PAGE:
Air travelers between North America and Asia cross the date line. For example, flying westward from Los Angeles to Sydney, Australia, you may depart on a Tuesday evening and arrive on a Thursday morning after a flight that lasts only 14 hours. On an eastward flight from Tokyo to San Francisco, you may actually arrive the day before you take off, taking the date change into account!
Actually, the international date line does not follow the 180th meridian exactly. Like many time zone boundaries, it deviates from the meridian for practical reasons. As shown in Figure 1.16 , it has a zigzag offset between Asia and North America, as well as an eastward offset in the South Pacific to keep clear of New Zealand and several island groups.
DAYLIGHT SAVING TIME
The daylight saving time system allows us to cheat standard time and transfer an hour of light to a time when it will be more useful. In our modern world, we often wake up well after sunrise and continue being active until long after sunset, especially if we live in urban areas. So we adjust our clocks during the part of the year that has a longer daylight period to correspond more closely with the modern pace of society. By setting all clocks ahead by one hour, we steal an hour from the early morning daylight period—which is theoretically wasted while schools, offices, and factories are closed—and give it to the early evening, when most people are awake and busy.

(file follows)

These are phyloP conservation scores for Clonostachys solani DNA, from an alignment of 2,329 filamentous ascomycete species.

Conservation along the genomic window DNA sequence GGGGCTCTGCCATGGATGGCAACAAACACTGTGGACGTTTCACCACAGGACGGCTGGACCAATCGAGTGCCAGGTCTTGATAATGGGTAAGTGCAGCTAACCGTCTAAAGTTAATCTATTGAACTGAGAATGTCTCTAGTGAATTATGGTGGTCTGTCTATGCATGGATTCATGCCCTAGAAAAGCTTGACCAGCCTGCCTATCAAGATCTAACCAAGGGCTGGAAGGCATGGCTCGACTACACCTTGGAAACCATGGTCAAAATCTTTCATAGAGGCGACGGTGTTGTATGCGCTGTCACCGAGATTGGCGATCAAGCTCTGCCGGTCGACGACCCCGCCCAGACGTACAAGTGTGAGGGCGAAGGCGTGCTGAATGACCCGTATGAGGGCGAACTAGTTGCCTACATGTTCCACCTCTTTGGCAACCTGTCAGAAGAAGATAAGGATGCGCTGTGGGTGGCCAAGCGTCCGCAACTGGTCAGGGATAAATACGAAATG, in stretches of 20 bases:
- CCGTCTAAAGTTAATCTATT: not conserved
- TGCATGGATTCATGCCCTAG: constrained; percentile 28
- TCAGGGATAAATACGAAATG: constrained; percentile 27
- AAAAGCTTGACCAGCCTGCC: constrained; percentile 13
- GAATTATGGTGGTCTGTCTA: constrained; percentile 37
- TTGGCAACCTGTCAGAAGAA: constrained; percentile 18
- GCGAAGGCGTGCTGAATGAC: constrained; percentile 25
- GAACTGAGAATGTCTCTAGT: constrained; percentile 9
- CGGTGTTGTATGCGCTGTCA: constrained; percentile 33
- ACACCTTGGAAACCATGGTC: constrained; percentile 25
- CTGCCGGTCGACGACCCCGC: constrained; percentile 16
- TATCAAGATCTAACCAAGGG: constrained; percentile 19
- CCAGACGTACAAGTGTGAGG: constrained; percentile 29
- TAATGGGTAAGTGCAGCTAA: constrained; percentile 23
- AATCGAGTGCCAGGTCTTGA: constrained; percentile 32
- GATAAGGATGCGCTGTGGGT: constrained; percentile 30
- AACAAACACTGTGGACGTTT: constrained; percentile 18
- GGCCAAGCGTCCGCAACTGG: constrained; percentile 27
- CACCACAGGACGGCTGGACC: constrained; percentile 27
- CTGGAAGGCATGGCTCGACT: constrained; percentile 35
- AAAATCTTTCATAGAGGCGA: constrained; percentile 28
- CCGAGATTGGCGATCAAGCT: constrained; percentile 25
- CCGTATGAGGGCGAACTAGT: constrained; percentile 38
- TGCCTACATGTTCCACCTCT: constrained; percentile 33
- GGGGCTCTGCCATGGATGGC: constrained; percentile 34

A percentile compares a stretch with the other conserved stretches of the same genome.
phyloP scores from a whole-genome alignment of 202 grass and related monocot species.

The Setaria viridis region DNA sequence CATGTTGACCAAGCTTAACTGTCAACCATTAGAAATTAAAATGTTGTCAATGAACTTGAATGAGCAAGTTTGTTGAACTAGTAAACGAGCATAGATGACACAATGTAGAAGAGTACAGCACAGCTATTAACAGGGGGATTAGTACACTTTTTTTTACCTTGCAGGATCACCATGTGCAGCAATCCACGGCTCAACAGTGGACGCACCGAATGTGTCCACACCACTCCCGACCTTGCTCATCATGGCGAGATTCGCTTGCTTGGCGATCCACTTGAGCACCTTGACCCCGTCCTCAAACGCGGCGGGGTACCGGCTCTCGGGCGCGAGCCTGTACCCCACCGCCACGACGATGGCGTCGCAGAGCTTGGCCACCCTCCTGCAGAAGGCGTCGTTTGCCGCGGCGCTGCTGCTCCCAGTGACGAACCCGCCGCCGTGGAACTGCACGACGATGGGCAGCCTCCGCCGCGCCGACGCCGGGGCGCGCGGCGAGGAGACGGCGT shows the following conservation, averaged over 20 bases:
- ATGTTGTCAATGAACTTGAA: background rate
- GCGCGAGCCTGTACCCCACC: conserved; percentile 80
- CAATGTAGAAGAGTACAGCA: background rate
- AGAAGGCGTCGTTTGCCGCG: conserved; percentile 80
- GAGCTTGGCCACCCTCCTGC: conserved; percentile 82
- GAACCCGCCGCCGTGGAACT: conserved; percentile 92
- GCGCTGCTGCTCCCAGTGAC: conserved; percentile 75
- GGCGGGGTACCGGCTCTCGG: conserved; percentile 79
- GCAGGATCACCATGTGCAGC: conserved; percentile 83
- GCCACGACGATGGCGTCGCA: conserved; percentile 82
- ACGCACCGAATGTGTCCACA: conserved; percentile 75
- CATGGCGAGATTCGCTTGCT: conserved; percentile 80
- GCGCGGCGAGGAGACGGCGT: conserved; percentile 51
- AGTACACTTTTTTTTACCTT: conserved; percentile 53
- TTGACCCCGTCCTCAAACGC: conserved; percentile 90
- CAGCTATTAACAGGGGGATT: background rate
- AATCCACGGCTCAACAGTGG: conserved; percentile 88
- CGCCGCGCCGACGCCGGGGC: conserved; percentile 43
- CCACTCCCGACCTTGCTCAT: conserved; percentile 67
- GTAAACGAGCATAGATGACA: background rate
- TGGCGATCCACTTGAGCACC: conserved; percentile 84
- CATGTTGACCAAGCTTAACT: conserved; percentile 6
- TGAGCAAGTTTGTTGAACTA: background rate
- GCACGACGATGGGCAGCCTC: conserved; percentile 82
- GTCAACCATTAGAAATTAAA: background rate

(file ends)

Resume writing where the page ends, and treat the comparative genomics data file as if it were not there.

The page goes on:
In the United States, daylight saving time comes into effect on the second Sunday in March and is discontinued on the first Sunday of November. Arizona (except the Navajo Nation), Puerto Rico, Hawaii, U.S. Virgin Islands, Guam, the Northern Mariana Islands, and American Samoa do not observe daylight saving time. Although many other nations observe daylight time, they do not always begin and end daylight time on the same days of the year. In the European Union, daylight saving time is called summer time. It begins on the last Sunday in March and ends on the last Sunday in October.
Many scientific and technological applications require precise timekeeping. Today, a worldwide system of master atomic clocks measures time to better than one part in 1,000,000,000,000. However, our Earth is a much less precise timekeeper, demonstrating small changes in the angular velocity of its rotation on its axis and variations in the time it takes to complete one circuit around the Sun. As a result, constant adjustments to the timekeeping system are necessary. The legal time standard recognized by all nations is coordinated universal time , which is administered by the Bureau International de l'Heure, located near Paris.